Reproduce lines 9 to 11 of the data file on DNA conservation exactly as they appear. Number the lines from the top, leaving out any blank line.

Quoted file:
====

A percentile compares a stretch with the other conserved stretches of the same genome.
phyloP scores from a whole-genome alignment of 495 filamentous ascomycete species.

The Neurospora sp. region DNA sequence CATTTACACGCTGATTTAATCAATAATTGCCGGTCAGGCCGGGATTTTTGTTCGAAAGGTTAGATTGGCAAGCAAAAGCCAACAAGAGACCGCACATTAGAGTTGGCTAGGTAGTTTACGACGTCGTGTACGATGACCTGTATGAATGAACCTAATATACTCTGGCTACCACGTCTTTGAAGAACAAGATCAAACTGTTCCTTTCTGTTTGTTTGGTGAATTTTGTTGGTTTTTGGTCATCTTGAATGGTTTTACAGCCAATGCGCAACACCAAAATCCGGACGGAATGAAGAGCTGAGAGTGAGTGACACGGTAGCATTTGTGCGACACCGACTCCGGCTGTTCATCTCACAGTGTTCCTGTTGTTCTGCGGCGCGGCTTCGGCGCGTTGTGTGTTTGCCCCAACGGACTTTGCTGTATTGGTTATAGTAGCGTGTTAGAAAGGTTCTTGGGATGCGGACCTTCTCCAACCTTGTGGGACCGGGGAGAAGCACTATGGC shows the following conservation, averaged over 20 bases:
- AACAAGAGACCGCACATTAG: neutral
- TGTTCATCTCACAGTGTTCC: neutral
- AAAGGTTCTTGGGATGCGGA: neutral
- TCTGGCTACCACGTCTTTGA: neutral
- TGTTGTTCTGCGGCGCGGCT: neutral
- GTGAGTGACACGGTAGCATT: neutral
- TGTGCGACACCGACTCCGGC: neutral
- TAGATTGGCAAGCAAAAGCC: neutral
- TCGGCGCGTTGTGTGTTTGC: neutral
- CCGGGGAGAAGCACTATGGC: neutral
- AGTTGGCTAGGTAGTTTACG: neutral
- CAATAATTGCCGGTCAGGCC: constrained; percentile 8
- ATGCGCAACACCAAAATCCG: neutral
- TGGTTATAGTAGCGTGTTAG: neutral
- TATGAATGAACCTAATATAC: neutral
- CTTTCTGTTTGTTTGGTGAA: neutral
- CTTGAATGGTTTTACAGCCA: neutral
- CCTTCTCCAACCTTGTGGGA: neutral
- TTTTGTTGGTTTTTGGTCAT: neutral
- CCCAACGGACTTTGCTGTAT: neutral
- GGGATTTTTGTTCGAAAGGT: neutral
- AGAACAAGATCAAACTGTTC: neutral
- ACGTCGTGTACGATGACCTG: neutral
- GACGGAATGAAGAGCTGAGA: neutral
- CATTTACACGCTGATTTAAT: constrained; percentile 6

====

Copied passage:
- GTGAGTGACACGGTAGCATT: neutral
- TGTGCGACACCGACTCCGGC: neutral
- TAGATTGGCAAGCAAAAGCC: neutral